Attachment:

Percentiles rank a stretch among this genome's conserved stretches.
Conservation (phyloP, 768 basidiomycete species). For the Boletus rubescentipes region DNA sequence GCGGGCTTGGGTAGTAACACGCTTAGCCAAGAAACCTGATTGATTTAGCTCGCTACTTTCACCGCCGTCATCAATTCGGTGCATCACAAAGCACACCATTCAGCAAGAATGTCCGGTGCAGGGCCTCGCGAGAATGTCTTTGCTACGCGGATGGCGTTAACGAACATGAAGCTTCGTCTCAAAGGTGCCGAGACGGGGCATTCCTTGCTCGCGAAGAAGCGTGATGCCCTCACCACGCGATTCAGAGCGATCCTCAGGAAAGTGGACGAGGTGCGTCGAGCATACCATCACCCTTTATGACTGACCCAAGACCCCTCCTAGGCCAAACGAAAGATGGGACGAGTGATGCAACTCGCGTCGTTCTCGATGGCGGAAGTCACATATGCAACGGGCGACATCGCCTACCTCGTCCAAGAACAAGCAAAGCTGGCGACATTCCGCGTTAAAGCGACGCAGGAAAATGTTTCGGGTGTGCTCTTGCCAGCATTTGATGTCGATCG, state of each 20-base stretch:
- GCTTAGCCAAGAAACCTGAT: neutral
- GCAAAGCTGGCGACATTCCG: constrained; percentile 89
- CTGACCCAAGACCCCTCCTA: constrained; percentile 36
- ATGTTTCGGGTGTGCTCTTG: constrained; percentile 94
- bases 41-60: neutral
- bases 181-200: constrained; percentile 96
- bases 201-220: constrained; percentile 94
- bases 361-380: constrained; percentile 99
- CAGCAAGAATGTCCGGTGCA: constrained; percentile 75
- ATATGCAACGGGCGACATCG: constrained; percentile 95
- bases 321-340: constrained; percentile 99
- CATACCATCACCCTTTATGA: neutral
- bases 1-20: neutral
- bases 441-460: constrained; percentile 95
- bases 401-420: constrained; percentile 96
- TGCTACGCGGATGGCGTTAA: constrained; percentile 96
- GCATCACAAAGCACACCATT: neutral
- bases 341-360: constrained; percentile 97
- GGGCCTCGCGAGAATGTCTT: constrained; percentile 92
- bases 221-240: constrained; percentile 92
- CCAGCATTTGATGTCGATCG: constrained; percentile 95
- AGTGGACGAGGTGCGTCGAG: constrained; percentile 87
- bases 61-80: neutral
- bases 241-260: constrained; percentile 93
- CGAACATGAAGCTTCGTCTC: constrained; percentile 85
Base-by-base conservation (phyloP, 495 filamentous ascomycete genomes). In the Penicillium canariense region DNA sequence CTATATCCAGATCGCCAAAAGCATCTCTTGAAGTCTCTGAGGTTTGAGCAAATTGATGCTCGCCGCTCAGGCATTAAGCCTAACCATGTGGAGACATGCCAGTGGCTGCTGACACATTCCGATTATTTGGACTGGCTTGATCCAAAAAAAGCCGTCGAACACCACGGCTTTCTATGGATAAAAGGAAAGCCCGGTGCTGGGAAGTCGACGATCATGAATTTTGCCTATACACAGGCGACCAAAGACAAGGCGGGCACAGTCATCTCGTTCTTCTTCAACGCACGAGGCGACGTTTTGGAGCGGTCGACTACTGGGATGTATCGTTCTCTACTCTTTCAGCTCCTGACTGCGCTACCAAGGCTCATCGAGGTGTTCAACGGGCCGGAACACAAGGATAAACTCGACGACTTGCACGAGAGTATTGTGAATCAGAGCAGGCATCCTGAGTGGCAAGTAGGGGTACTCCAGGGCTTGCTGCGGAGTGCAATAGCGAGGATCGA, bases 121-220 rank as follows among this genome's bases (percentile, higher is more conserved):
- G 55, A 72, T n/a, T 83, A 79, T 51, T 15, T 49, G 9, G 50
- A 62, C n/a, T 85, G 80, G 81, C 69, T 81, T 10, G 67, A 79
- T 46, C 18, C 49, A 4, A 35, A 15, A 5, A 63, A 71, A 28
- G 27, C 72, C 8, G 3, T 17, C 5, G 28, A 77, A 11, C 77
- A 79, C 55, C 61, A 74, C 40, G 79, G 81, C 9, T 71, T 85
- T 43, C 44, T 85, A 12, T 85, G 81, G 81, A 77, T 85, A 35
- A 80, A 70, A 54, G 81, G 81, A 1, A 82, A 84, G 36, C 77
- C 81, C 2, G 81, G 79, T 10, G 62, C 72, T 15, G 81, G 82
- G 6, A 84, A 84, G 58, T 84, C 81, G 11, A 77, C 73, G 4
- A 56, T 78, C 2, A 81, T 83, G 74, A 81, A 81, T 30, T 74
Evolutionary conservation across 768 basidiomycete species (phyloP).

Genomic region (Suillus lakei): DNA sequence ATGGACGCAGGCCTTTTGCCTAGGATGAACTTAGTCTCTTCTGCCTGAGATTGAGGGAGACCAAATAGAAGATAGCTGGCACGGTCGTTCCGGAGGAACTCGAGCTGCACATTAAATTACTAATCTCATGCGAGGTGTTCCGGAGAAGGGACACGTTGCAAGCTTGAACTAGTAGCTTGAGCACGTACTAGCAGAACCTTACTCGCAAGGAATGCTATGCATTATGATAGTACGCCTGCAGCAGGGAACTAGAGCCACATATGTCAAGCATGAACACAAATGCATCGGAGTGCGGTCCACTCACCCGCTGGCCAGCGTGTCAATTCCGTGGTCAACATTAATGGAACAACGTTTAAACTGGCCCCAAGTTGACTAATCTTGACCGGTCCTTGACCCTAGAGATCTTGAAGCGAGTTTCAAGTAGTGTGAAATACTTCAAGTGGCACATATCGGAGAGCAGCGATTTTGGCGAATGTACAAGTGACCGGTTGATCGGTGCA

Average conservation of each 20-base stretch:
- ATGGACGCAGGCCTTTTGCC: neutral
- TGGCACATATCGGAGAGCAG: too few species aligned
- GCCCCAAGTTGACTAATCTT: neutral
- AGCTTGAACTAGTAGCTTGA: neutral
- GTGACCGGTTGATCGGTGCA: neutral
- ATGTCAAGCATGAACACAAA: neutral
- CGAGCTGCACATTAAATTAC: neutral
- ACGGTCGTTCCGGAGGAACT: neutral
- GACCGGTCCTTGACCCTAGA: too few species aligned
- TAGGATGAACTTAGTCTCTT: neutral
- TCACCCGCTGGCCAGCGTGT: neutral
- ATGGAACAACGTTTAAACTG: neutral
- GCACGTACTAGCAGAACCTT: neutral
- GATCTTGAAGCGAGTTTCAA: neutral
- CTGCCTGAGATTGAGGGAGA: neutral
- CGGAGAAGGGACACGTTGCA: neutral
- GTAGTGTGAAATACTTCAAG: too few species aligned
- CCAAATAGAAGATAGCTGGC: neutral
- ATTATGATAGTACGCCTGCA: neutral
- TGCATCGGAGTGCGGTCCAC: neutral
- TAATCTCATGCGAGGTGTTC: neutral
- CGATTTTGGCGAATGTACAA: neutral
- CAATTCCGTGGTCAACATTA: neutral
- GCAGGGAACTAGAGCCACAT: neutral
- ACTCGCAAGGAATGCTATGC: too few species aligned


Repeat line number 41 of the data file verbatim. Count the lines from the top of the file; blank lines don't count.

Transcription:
Average conservation of each 20-base stretch: